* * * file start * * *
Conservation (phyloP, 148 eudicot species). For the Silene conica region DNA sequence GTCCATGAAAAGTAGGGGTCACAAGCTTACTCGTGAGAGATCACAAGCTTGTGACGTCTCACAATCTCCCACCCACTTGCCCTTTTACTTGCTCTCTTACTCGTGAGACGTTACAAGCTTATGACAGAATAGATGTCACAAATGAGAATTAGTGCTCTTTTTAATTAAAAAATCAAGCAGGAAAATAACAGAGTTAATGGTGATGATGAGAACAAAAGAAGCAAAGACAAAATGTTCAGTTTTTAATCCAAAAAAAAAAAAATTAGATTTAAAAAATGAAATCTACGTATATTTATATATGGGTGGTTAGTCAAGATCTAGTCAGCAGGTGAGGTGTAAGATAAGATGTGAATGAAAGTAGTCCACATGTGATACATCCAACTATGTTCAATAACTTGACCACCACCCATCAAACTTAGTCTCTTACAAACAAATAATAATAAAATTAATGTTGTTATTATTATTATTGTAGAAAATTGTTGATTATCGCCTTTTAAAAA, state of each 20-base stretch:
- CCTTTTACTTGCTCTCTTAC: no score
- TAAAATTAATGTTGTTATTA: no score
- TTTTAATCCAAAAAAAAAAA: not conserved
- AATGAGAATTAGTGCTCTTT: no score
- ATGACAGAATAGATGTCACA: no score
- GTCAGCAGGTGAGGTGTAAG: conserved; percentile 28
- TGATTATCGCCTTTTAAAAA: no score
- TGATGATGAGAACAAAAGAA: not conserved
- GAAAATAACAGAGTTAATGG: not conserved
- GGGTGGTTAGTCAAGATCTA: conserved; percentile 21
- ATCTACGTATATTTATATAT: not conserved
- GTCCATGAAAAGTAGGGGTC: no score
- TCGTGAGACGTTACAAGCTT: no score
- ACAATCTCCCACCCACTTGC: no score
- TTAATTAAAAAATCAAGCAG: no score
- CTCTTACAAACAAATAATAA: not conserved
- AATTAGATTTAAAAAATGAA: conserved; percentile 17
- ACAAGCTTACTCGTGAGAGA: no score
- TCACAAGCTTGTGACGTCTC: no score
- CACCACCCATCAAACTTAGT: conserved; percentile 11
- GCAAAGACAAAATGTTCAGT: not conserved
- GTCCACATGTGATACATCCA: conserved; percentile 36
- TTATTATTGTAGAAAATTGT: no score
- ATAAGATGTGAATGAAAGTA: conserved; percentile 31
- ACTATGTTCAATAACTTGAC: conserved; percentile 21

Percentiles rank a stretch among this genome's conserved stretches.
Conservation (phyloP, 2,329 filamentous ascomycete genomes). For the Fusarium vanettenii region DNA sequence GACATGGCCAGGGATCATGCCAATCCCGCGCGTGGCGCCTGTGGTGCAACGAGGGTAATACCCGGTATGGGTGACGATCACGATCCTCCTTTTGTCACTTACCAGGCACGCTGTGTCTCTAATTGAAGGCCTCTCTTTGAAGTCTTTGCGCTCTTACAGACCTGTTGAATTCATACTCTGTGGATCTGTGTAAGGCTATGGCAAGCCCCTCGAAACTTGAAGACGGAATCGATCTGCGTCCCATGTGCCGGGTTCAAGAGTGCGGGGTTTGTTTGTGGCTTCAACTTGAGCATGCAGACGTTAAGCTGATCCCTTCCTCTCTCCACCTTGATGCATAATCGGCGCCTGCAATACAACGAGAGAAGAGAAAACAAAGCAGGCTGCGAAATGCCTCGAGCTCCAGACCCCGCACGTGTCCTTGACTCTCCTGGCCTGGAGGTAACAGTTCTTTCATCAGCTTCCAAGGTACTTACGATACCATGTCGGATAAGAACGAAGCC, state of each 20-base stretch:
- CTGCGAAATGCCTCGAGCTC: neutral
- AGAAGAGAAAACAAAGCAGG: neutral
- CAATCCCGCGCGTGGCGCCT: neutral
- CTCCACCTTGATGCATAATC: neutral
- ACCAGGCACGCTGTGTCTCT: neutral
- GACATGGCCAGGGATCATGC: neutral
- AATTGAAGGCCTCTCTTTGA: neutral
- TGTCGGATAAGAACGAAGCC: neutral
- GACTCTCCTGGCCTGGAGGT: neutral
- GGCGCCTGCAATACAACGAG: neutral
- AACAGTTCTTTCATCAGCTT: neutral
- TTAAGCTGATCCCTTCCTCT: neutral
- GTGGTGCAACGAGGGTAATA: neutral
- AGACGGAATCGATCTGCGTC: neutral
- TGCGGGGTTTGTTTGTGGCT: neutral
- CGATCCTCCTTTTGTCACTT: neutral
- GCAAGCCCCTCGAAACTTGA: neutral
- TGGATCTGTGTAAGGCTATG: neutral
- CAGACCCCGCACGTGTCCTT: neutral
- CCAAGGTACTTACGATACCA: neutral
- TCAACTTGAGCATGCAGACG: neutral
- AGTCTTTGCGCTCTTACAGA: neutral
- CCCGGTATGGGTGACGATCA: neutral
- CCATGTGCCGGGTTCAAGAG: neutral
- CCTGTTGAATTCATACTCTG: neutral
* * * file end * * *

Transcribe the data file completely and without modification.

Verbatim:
Conservation (phyloP, 148 eudicot species). For the Silene conica region DNA sequence GTCCATGAAAAGTAGGGGTCACAAGCTTACTCGTGAGAGATCACAAGCTTGTGACGTCTCACAATCTCCCACCCACTTGCCCTTTTACTTGCTCTCTTACTCGTGAGACGTTACAAGCTTATGACAGAATAGATGTCACAAATGAGAATTAGTGCTCTTTTTAATTAAAAAATCAAGCAGGAAAATAACAGAGTTAATGGTGATGATGAGAACAAAAGAAGCAAAGACAAAATGTTCAGTTTTTAATCCAAAAAAAAAAAAATTAGATTTAAAAAATGAAATCTACGTATATTTATATATGGGTGGTTAGTCAAGATCTAGTCAGCAGGTGAGGTGTAAGATAAGATGTGAATGAAAGTAGTCCACATGTGATACATCCAACTATGTTCAATAACTTGACCACCACCCATCAAACTTAGTCTCTTACAAACAAATAATAATAAAATTAATGTTGTTATTATTATTATTGTAGAAAATTGTTGATTATCGCCTTTTAAAAA, state of each 20-base stretch:
- CCTTTTACTTGCTCTCTTAC: no score
- TAAAATTAATGTTGTTATTA: no score
- TTTTAATCCAAAAAAAAAAA: not conserved
- AATGAGAATTAGTGCTCTTT: no score
- ATGACAGAATAGATGTCACA: no score
- GTCAGCAGGTGAGGTGTAAG: conserved; percentile 28
- TGATTATCGCCTTTTAAAAA: no score
- TGATGATGAGAACAAAAGAA: not conserved
- GAAAATAACAGAGTTAATGG: not conserved
- GGGTGGTTAGTCAAGATCTA: conserved; percentile 21
- ATCTACGTATATTTATATAT: not conserved
- GTCCATGAAAAGTAGGGGTC: no score
- TCGTGAGACGTTACAAGCTT: no score
- ACAATCTCCCACCCACTTGC: no score
- TTAATTAAAAAATCAAGCAG: no score
- CTCTTACAAACAAATAATAA: not conserved
- AATTAGATTTAAAAAATGAA: conserved; percentile 17
- ACAAGCTTACTCGTGAGAGA: no score
- TCACAAGCTTGTGACGTCTC: no score
- CACCACCCATCAAACTTAGT: conserved; percentile 11
- GCAAAGACAAAATGTTCAGT: not conserved
- GTCCACATGTGATACATCCA: conserved; percentile 36
- TTATTATTGTAGAAAATTGT: no score
- ATAAGATGTGAATGAAAGTA: conserved; percentile 31
- ACTATGTTCAATAACTTGAC: conserved; percentile 21

Percentiles rank a stretch among this genome's conserved stretches.
Conservation (phyloP, 2,329 filamentous ascomycete genomes). For the Fusarium vanettenii region DNA sequence GACATGGCCAGGGATCATGCCAATCCCGCGCGTGGCGCCTGTGGTGCAACGAGGGTAATACCCGGTATGGGTGACGATCACGATCCTCCTTTTGTCACTTACCAGGCACGCTGTGTCTCTAATTGAAGGCCTCTCTTTGAAGTCTTTGCGCTCTTACAGACCTGTTGAATTCATACTCTGTGGATCTGTGTAAGGCTATGGCAAGCCCCTCGAAACTTGAAGACGGAATCGATCTGCGTCCCATGTGCCGGGTTCAAGAGTGCGGGGTTTGTTTGTGGCTTCAACTTGAGCATGCAGACGTTAAGCTGATCCCTTCCTCTCTCCACCTTGATGCATAATCGGCGCCTGCAATACAACGAGAGAAGAGAAAACAAAGCAGGCTGCGAAATGCCTCGAGCTCCAGACCCCGCACGTGTCCTTGACTCTCCTGGCCTGGAGGTAACAGTTCTTTCATCAGCTTCCAAGGTACTTACGATACCATGTCGGATAAGAACGAAGCC, state of each 20-base stretch:
- CTGCGAAATGCCTCGAGCTC: neutral
- AGAAGAGAAAACAAAGCAGG: neutral
- CAATCCCGCGCGTGGCGCCT: neutral
- CTCCACCTTGATGCATAATC: neutral
- ACCAGGCACGCTGTGTCTCT: neutral
- GACATGGCCAGGGATCATGC: neutral
- AATTGAAGGCCTCTCTTTGA: neutral
- TGTCGGATAAGAACGAAGCC: neutral
- GACTCTCCTGGCCTGGAGGT: neutral
- GGCGCCTGCAATACAACGAG: neutral
- AACAGTTCTTTCATCAGCTT: neutral
- TTAAGCTGATCCCTTCCTCT: neutral
- GTGGTGCAACGAGGGTAATA: neutral
- AGACGGAATCGATCTGCGTC: neutral
- TGCGGGGTTTGTTTGTGGCT: neutral
- CGATCCTCCTTTTGTCACTT: neutral
- GCAAGCCCCTCGAAACTTGA: neutral
- TGGATCTGTGTAAGGCTATG: neutral
- CAGACCCCGCACGTGTCCTT: neutral
- CCAAGGTACTTACGATACCA: neutral
- TCAACTTGAGCATGCAGACG: neutral
- AGTCTTTGCGCTCTTACAGA: neutral
- CCCGGTATGGGTGACGATCA: neutral
- CCATGTGCCGGGTTCAAGAG: neutral
- CCTGTTGAATTCATACTCTG: neutral